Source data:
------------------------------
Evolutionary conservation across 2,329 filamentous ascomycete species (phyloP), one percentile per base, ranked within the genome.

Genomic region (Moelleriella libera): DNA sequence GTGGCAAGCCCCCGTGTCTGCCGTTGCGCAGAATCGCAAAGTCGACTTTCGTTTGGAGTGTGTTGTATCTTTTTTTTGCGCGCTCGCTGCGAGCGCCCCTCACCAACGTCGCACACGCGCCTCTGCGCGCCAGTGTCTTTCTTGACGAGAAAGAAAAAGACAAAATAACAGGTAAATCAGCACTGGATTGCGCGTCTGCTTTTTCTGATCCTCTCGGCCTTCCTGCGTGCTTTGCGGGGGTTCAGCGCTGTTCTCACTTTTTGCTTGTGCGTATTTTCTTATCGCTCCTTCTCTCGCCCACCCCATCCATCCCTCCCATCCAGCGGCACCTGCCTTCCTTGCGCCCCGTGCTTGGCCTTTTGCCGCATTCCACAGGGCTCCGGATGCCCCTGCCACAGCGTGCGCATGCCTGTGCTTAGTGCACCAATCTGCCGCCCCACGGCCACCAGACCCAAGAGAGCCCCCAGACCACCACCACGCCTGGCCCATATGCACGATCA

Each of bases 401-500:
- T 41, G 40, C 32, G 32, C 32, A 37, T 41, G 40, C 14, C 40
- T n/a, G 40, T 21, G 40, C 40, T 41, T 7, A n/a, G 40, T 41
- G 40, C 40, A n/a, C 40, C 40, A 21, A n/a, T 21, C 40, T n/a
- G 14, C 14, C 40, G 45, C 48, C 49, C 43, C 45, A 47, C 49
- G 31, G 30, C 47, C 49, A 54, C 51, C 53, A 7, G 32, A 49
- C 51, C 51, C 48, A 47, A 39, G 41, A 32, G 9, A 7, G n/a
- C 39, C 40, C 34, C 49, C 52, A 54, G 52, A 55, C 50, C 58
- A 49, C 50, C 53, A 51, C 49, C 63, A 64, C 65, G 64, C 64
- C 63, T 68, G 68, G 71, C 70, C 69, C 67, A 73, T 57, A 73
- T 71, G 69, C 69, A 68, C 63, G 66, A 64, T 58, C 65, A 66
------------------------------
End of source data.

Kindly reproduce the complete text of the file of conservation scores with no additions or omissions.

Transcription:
Evolutionary conservation across 2,329 filamentous ascomycete species (phyloP), one percentile per base, ranked within the genome.

Genomic region (Moelleriella libera): DNA sequence GTGGCAAGCCCCCGTGTCTGCCGTTGCGCAGAATCGCAAAGTCGACTTTCGTTTGGAGTGTGTTGTATCTTTTTTTTGCGCGCTCGCTGCGAGCGCCCCTCACCAACGTCGCACACGCGCCTCTGCGCGCCAGTGTCTTTCTTGACGAGAAAGAAAAAGACAAAATAACAGGTAAATCAGCACTGGATTGCGCGTCTGCTTTTTCTGATCCTCTCGGCCTTCCTGCGTGCTTTGCGGGGGTTCAGCGCTGTTCTCACTTTTTGCTTGTGCGTATTTTCTTATCGCTCCTTCTCTCGCCCACCCCATCCATCCCTCCCATCCAGCGGCACCTGCCTTCCTTGCGCCCCGTGCTTGGCCTTTTGCCGCATTCCACAGGGCTCCGGATGCCCCTGCCACAGCGTGCGCATGCCTGTGCTTAGTGCACCAATCTGCCGCCCCACGGCCACCAGACCCAAGAGAGCCCCCAGACCACCACCACGCCTGGCCCATATGCACGATCA

Each of bases 401-500:
- T 41, G 40, C 32, G 32, C 32, A 37, T 41, G 40, C 14, C 40
- T n/a, G 40, T 21, G 40, C 40, T 41, T 7, A n/a, G 40, T 41
- G 40, C 40, A n/a, C 40, C 40, A 21, A n/a, T 21, C 40, T n/a
- G 14, C 14, C 40, G 45, C 48, C 49, C 43, C 45, A 47, C 49
- G 31, G 30, C 47, C 49, A 54, C 51, C 53, A 7, G 32, A 49
- C 51, C 51, C 48, A 47, A 39, G 41, A 32, G 9, A 7, G n/a
- C 39, C 40, C 34, C 49, C 52, A 54, G 52, A 55, C 50, C 58
- A 49, C 50, C 53, A 51, C 49, C 63, A 64, C 65, G 64, C 64
- C 63, T 68, G 68, G 71, C 70, C 69, C 67, A 73, T 57, A 73
- T 71, G 69, C 69, A 68, C 63, G 66, A 64, T 58, C 65, A 66